On January 17, 1893, a group of American sugar barons and plantation owners, backed by the United States military, overthrew Queen Lili’uokalani of the Kingdom of Hawai’i and imprisoned her in her own palace. The coup led to the dissolving of the Kingdom and its illegal annexation by the U.S. five years later.
How interesting then that on the 123rd anniversary of this day, on January 17, 2016, I led a small group of powerful women across the swinging rope bridge and over the mud trails that lead to my Uncle John’s farm on the island of Kaua’i. Here, we showed them their first ever kalo (taro) farm. In our origin story, kalo is our big brother, the stillborn child who came before us, the kanaka maoli of Hawai’i. We still grow this traditional crop with a lot of love and labor, as part of our struggle to keep our people, our culture, our language, and our sovereignty alive. Jokingly, we call our efforts “dekalonization.”
The women who walked with me were very familiar with this struggle. Each were warriors in their own homelands, fighting for the rights of their people. Sarojeni Rengam, based in Malaysia, is the Director of Pesticide Action Network Asia Pacific and she told us about Indigenous land defenders in Malaysia who have been murdered by the militia because of their resistance to development of their traditional lands. Marrian Bassey Orovwuje from Nigeria came to us as a representative of Friends of the Earth International, and talked about land grabbing in many African countries by multinational corporations, and the collusion of the national governments and law enforcement. Eva Schürmann from Switzerland talked about the chemical giant Syngenta and how their products are poisoning people all over the world, and Adelita San Vicente from Mexico talked about the Mexican people’s resistance to the genetic engineering of corn, their traditional and sacred food crop.
Adelita’s story reminded me of our own Hawaiian resistance to the genetic engineering of kalo. We successfully won that battle, but the greater war continues to rage, with vast tracts of Hawaiian land being grabbed up by Monsanto, Syngenta, Dow, DuPont/Pioneer, and BASF to plant their genetically-engineered (GE) crops. These companies collectively own more than 1,000 GE test plots spread over thousands of acres in Hawai’i, leaving even less land and water for the growing of food in a “state” that imports 90 percent of its food and is already so food insecure.
One of the most controversial parts of this giant genetic experiment on Hawai’i is the vast amount of pesticide use associated with these crops. The vast majority of these crops are designed to either express (contain) a pesticide, or to be “resistant” to one, which means that they drive up pesticide use. Agricultural economist Dr. Charles Benbrook has estimated that GE crops increased pesticide use by 527 million pounds between 1996 and 2011.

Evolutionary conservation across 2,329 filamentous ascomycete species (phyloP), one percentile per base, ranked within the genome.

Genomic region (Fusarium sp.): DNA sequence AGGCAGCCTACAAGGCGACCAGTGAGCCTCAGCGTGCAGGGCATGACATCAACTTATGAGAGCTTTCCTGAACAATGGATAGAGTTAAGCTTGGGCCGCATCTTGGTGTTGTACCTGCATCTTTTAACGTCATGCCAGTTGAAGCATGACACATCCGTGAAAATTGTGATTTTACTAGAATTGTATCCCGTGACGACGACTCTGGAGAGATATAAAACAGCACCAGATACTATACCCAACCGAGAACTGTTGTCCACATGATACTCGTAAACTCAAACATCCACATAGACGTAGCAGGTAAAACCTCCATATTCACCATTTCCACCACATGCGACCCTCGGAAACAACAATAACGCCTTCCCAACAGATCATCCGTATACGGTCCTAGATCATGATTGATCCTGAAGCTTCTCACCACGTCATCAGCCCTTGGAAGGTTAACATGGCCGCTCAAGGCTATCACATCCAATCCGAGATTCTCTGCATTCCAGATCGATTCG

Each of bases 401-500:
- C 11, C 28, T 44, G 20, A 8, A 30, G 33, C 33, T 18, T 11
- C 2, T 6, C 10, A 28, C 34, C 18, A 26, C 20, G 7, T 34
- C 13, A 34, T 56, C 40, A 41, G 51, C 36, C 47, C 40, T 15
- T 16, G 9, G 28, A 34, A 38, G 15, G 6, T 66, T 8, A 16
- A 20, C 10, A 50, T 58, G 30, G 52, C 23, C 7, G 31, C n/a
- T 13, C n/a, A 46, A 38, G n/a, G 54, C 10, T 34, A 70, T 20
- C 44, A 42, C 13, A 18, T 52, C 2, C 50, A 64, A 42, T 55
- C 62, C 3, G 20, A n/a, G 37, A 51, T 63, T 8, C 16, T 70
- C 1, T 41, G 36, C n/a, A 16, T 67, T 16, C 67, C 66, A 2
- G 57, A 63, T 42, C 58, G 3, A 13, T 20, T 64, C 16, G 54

What this means “on the ground” is that some days the crops growing on my island are sprayed multiple times a day, and often drift into neighboring homes and fields, poisoning workers and families nearby. My own kids have developed health problems from this pesticide drift, including headaches, respiratory infections and asthma. In a study concluded earlier this month, they found more than 36 different pesticides in my daughter’s body, many of them associated with impacts on her health and brain development.
Over the last few years, many people—Native and non-Native—have risen up in opposition to the pesticide/GE companies and their harmful practices. We have built a powerful people’s movement from the ground up, and through it won several new health-protective rules across the islands.
Unsurprisingly though, the companies have tied all of these up in the courts, so we are left struggling to protect our keiki (children) and our aina (land/ecosystems) from the same dangers as before. This is why some of us are taking our struggle internationally—connecting with Native Americans and Maori, the Native people of Aotearoa (also called New Zealand). As part of this international strategy, some of my colleagues and I also flew to Switzerland last year to participate in the Syngenta shareholders’ meeting in an attempt to hold them accountable for the impact of their harmful pesticide products.
Despite the immensity of these obstacles—the immense political power and influence wielded by the pesticide and GE corporations and the damage that has already been done to our soil, water, and ecosystems—I remain hopeful that we will regain the right and the resources to live, learn, eat and grow food in our traditional ways. Many of our children are now being educated in traditional schools, learning Hawaiian language and culture so that they may grow into aina warriors with a deep sense of their kuleana (one’s sense of responsibility and accountability).
Though the Nation of Hawai’i has lost many things, she is still strong because her people are still here, and we are not going anywhere.
M?lia Kahale?inia Chun is from the mokupuni of Kaua?i and the ahupua’a of Wailuanuiahoano. She is the mother of 2 daughters, Lei?ohu and La?akea, and for the past 14 years has dedicated her life to providing cultural enrichment opportunities for the keiki of Kaua?i with the intent of raising their goals and aspirations and inspire them to become leaders in their community. M?lia is also the Program Coordinator of the Na Pua No‘eau Program at Kaua?i Community College, University of Hawai?i.